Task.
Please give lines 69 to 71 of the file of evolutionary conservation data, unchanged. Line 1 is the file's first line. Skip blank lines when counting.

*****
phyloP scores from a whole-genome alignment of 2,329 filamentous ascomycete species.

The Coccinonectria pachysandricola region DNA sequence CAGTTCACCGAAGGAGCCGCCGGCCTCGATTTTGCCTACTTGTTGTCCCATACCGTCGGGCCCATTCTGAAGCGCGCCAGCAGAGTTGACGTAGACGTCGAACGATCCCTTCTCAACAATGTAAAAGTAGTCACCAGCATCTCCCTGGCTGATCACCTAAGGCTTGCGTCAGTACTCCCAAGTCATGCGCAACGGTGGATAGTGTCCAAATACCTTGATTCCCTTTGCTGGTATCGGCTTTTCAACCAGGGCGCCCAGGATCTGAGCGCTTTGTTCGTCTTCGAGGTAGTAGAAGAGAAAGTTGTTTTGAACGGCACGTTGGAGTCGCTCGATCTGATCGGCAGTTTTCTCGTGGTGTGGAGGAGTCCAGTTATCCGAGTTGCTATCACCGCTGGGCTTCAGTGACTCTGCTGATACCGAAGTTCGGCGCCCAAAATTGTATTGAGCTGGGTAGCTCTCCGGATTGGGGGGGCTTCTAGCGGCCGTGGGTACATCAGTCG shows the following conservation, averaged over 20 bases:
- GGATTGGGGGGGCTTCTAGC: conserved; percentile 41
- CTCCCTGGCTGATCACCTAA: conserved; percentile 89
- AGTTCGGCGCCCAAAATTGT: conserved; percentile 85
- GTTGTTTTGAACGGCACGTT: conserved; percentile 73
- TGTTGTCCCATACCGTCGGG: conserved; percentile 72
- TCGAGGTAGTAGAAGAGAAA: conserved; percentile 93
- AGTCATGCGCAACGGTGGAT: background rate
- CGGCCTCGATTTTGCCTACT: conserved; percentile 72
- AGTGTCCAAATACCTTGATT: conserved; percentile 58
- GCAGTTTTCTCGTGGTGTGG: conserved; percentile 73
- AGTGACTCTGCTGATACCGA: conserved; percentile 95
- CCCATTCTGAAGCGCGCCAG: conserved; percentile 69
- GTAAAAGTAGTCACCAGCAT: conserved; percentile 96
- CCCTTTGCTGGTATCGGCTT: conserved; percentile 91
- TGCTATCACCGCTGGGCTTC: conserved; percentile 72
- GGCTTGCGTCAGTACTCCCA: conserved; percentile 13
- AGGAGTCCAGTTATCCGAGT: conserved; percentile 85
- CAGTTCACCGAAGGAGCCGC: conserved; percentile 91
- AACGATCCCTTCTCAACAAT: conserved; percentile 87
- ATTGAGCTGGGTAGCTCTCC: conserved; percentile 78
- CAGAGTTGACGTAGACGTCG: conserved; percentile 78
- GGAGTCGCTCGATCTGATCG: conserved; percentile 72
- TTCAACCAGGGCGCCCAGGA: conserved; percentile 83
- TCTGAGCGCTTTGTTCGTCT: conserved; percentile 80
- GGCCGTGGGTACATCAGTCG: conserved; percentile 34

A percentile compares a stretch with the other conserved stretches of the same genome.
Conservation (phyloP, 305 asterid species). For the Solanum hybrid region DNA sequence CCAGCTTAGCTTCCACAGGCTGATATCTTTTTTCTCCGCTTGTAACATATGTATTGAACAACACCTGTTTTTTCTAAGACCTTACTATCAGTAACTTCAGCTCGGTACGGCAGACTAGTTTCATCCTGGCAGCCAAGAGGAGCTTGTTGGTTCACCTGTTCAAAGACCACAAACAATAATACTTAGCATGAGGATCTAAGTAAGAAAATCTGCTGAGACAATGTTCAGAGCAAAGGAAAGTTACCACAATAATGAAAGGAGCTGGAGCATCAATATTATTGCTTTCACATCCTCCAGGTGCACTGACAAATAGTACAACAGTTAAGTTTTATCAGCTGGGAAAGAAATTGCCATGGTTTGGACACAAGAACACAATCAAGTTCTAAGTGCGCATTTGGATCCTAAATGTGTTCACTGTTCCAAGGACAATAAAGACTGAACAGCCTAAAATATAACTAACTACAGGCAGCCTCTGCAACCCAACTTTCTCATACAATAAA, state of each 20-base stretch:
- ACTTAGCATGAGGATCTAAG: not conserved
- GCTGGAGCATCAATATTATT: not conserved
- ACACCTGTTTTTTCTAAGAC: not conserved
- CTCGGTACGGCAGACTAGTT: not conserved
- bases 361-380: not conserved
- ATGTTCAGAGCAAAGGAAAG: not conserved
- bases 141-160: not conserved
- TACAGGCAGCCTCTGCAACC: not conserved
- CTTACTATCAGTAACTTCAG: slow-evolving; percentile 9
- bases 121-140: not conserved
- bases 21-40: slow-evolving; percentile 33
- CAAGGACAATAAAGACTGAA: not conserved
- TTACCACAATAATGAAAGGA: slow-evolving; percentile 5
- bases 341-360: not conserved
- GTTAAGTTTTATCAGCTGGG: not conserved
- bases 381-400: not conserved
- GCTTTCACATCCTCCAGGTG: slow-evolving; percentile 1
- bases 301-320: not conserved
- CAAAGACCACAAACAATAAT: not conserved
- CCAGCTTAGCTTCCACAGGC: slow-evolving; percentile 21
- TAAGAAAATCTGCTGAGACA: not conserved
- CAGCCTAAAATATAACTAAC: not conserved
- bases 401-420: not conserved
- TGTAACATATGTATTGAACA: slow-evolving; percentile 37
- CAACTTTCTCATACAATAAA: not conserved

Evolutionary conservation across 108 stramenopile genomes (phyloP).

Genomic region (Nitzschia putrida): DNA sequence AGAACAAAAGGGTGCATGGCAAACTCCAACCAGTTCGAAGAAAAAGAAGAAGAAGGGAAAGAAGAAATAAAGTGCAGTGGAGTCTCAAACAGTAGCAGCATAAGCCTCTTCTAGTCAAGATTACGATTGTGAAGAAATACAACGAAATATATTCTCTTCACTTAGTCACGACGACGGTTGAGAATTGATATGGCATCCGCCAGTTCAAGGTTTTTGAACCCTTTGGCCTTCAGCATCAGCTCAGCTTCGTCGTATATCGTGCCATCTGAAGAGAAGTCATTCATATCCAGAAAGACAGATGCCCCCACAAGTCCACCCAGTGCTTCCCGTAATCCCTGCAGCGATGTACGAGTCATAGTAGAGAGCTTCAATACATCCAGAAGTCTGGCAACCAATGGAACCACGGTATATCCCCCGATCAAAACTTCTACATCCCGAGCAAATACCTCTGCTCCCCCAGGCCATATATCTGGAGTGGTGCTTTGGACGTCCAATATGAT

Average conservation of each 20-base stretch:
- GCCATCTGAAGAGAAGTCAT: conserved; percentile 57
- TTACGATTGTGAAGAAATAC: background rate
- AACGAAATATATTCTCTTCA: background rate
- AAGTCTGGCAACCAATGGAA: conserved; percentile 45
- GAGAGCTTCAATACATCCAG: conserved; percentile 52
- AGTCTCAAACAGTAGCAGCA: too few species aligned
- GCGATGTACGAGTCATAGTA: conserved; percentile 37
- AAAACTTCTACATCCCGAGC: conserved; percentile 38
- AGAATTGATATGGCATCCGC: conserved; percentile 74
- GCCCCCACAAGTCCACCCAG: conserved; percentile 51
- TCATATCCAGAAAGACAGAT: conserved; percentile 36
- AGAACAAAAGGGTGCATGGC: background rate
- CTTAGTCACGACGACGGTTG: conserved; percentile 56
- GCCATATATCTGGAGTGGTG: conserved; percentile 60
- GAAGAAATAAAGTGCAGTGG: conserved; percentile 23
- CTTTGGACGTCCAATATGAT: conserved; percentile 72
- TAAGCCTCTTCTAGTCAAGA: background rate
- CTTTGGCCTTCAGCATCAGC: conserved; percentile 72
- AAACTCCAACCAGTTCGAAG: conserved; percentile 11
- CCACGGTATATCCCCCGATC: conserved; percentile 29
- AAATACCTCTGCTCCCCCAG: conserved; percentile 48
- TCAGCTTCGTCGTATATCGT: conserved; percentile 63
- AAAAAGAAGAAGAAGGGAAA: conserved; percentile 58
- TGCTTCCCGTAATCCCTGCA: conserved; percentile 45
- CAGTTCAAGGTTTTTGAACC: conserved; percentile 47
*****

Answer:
- AGAACAAAAGGGTGCATGGC: background rate
- CTTAGTCACGACGACGGTTG: conserved; percentile 56
- GCCATATATCTGGAGTGGTG: conserved; percentile 60